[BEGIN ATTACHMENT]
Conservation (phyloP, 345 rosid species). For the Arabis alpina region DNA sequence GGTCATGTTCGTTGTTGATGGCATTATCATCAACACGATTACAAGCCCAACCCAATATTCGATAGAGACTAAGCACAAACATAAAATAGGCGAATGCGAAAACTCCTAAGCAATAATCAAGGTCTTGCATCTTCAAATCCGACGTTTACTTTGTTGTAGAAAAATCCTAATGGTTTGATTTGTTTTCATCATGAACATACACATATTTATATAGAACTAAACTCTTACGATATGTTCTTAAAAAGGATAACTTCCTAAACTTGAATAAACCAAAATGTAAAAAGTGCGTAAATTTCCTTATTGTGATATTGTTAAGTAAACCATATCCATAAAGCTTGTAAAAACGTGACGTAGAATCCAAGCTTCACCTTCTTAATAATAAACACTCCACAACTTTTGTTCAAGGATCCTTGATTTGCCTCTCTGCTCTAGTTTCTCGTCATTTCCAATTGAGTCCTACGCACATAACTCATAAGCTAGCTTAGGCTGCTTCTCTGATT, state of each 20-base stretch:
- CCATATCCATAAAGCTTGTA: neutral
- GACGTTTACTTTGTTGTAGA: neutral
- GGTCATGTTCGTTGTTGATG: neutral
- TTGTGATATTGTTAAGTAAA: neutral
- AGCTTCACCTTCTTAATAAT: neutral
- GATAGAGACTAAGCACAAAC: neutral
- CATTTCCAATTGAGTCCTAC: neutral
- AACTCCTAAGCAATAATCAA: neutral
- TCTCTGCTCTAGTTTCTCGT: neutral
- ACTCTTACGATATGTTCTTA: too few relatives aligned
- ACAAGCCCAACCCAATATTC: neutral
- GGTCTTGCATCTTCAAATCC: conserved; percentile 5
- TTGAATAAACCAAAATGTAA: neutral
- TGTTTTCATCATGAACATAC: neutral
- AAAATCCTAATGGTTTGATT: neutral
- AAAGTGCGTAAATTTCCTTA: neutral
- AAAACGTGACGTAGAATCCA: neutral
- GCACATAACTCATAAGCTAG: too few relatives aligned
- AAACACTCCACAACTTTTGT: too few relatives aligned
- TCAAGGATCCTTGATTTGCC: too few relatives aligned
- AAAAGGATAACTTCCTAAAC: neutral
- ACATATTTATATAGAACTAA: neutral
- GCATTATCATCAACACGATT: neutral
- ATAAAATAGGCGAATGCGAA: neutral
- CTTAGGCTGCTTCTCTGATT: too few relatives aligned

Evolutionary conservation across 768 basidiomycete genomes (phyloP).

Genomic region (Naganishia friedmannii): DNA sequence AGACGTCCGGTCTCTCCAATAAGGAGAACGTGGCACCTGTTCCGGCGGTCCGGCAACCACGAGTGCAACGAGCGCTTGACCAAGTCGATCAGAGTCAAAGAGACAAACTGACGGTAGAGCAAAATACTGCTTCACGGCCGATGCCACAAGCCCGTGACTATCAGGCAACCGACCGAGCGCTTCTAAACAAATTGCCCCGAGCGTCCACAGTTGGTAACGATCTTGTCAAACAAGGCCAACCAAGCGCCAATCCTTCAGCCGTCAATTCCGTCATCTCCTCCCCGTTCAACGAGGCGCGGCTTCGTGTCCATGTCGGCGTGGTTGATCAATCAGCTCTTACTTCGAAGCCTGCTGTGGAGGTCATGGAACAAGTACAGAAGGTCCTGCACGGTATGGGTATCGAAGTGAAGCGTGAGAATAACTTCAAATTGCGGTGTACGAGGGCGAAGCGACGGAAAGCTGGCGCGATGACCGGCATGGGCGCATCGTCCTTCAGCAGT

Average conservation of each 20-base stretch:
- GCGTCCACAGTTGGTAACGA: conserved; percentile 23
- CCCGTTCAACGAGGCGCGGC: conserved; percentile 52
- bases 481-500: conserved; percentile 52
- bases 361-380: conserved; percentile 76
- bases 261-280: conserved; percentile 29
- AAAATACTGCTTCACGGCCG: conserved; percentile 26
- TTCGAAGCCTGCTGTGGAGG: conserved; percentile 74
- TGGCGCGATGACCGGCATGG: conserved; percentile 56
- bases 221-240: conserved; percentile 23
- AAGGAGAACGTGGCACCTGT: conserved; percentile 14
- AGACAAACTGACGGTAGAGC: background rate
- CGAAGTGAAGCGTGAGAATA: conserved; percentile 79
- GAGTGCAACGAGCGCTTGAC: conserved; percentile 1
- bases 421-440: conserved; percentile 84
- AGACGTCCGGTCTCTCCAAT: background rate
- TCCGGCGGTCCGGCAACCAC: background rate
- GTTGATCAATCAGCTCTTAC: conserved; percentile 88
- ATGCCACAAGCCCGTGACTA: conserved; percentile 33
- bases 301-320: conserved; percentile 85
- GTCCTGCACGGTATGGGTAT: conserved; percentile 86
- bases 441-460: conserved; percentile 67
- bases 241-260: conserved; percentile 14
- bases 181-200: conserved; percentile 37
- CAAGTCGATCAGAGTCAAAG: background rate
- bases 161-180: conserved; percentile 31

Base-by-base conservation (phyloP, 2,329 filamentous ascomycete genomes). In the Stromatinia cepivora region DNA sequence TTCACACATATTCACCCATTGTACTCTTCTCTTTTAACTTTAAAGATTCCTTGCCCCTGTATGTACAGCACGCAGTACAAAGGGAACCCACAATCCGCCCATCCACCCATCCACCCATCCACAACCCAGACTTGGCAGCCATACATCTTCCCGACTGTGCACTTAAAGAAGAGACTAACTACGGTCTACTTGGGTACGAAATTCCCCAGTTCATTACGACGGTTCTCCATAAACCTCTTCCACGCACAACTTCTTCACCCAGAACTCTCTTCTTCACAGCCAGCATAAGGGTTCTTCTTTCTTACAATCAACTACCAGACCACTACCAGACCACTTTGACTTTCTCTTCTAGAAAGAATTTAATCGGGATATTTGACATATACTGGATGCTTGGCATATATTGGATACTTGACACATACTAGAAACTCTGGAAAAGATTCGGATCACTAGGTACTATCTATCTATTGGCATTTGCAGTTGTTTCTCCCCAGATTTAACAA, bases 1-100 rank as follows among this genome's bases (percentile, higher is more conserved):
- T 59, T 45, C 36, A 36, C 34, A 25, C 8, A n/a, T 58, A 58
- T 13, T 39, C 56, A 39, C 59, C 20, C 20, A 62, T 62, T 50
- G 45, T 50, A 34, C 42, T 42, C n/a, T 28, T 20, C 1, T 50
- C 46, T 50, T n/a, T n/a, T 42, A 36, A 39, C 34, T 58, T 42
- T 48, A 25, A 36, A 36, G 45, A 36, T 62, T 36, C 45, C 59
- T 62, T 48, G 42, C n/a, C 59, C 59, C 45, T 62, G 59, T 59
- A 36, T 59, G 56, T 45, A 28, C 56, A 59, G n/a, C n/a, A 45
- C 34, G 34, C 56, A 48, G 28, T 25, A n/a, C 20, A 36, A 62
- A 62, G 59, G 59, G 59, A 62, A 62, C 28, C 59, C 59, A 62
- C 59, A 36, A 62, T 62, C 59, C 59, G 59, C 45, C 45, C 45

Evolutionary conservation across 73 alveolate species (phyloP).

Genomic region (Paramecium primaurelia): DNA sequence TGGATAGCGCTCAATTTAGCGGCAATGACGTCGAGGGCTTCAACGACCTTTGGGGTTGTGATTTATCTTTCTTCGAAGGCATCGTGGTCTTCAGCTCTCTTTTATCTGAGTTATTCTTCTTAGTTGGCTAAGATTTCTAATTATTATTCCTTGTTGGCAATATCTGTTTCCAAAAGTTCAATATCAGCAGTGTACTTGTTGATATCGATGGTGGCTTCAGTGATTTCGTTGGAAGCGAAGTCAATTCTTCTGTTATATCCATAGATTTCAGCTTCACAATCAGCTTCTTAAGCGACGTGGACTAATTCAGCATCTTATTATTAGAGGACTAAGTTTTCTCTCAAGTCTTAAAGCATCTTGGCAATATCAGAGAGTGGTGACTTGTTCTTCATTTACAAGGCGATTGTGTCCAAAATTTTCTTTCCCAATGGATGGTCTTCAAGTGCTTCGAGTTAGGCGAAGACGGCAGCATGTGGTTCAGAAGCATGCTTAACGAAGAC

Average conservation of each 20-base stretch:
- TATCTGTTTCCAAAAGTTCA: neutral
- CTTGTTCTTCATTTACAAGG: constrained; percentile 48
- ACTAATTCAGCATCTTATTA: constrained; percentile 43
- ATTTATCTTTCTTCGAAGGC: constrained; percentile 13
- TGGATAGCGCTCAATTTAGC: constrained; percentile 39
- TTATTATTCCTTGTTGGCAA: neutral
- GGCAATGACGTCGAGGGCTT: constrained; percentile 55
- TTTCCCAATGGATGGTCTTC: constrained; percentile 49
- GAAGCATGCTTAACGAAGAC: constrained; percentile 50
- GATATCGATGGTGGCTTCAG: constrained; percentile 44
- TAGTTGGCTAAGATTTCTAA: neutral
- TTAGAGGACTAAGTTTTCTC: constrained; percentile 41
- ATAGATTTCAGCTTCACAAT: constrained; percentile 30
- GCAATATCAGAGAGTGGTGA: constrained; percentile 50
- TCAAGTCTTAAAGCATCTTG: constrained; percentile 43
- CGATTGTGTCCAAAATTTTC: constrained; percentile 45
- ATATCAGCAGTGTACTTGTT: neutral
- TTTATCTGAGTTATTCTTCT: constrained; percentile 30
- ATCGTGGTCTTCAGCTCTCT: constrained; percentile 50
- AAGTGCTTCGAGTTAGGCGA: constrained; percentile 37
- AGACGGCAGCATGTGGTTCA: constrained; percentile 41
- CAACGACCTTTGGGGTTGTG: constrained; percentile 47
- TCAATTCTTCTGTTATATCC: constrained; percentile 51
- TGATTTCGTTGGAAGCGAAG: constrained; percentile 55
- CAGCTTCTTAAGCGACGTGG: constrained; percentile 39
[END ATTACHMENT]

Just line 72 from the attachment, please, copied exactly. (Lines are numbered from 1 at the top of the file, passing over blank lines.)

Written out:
- ATTTATCTTTCTTCGAAGGC: constrained; percentile 13